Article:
NEW YORK (GenomeWeb News) – The Fred Hutchinson Cancer Center has received a $7.9 million grant from the National Cancer Institute to lead a genomics study aimed at finding risk genes for Barrett's esophagus and esophageal adenocarcinoma, a fatal cancer that has increased in incidences 500 percent in the past 30 years.
The Hutch's Thomas Vaughan, who heads the Epidemiology Program, will work with David Whiteman, a researcher at the Queensland Institute of Medical Research in Brisbane, Australia, to conduct a large-scale, genome-wide association study using pooled data from 18 studies of over 7,000 individuals who make up the Barrett's and Esophogeal Adenocarcinoma Consortium.
The Hutchinson Center's Genomics Resource will conduct the genotyping for the study, and Bruce Weir, Hutch professor and chairman of the Department of Biostatistics at the University of Washington School of Public Health, will run the statistical analysis for the project.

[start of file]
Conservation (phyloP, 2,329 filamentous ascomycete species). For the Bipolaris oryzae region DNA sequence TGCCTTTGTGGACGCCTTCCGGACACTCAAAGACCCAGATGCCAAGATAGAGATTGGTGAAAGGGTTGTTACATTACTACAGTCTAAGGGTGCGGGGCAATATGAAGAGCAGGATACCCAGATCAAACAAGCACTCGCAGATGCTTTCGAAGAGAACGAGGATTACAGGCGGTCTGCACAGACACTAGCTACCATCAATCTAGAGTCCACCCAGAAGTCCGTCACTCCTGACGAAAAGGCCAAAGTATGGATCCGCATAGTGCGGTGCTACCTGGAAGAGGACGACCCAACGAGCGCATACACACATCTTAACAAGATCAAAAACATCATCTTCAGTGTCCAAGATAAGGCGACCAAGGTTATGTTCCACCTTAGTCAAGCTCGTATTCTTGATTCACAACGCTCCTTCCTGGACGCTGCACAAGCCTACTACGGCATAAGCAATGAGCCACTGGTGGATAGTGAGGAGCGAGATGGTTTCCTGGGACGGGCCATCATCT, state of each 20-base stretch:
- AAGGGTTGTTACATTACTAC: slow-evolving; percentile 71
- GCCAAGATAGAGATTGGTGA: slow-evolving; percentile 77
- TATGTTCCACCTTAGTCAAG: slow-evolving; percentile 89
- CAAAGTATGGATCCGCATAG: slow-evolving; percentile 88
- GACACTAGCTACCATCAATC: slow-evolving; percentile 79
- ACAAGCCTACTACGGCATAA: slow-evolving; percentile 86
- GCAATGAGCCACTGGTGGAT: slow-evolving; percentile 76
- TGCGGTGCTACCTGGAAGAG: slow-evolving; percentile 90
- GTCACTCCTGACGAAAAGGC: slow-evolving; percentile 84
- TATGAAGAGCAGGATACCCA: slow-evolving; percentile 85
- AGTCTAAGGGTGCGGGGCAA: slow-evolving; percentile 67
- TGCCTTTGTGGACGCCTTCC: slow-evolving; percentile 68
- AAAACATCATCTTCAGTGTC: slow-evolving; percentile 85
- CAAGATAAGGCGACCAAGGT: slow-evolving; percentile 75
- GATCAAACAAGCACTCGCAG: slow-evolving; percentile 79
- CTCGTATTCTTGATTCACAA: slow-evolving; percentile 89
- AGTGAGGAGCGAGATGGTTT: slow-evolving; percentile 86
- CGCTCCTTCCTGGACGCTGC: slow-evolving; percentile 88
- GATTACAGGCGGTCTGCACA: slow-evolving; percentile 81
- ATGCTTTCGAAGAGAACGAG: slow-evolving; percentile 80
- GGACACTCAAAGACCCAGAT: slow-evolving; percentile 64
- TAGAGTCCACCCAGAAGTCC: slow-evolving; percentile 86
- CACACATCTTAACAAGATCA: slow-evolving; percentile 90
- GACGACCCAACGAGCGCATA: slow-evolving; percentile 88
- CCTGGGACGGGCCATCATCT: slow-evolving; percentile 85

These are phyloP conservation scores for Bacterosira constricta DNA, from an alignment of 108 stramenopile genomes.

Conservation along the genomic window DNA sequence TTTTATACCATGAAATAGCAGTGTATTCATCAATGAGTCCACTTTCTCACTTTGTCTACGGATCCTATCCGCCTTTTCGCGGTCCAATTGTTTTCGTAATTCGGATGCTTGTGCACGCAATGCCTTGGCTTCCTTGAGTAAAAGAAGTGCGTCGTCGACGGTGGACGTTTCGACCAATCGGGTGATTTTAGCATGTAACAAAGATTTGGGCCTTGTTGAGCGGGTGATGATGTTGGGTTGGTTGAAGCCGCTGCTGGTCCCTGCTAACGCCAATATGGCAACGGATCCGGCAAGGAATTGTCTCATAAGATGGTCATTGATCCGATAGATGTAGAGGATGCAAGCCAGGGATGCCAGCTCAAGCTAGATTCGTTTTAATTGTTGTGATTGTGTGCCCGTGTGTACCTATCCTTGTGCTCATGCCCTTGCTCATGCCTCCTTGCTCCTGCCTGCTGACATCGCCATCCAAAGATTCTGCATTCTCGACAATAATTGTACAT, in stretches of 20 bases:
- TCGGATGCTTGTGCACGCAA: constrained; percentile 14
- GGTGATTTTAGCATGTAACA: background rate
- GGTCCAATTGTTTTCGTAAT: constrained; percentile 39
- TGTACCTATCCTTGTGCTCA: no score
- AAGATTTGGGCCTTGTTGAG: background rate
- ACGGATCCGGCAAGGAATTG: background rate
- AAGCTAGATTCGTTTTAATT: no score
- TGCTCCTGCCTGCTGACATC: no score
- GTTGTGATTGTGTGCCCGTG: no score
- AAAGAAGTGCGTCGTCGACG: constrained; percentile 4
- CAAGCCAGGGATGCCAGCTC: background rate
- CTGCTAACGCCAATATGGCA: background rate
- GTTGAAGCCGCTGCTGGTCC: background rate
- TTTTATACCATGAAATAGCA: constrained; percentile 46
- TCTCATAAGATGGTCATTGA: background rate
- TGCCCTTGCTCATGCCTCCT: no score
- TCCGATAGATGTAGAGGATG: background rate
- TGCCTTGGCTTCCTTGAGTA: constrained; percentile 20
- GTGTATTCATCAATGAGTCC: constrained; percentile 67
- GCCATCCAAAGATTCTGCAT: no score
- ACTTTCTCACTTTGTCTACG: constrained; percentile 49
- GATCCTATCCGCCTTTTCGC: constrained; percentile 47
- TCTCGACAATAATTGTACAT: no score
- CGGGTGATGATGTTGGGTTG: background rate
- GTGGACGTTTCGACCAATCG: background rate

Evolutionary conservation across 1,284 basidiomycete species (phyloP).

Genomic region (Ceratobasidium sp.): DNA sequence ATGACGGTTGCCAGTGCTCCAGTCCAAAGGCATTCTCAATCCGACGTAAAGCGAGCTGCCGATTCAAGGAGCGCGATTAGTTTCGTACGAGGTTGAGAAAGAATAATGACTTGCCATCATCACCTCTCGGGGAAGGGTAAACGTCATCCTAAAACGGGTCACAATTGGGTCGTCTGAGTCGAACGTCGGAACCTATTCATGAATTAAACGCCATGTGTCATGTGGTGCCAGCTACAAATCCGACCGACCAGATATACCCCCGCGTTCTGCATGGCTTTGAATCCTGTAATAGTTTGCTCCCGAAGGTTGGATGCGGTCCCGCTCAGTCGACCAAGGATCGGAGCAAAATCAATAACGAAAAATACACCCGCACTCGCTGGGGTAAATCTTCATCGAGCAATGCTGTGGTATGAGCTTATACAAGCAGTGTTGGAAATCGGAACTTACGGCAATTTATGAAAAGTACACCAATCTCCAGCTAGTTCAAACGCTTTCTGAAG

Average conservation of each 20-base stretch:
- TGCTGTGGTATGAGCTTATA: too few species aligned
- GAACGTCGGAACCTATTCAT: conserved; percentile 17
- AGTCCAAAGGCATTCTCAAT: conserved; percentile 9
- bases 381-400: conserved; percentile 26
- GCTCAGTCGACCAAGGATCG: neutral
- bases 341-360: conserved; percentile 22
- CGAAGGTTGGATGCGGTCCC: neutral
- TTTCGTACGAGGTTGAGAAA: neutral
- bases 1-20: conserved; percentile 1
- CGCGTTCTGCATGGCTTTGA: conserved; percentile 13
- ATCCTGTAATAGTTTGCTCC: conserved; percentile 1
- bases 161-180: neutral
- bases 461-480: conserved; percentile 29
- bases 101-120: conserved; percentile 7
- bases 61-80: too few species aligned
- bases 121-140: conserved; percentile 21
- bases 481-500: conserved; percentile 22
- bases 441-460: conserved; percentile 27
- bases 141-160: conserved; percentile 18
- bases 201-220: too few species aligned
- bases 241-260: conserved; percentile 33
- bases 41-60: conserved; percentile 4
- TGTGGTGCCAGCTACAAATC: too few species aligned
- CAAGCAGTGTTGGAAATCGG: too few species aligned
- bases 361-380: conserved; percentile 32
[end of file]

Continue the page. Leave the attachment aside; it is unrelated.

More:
The researchers will work together to determine how genetic and environmental factors interplay with personal risk factors, such as obesity, smoking, and heartburn.
"The results will aid us in identifying the biological pathways that contribute to this cancer," Vaughan said in a statement. "The information also will help direct our screening, prevention and surveillance efforts to those at highest risk."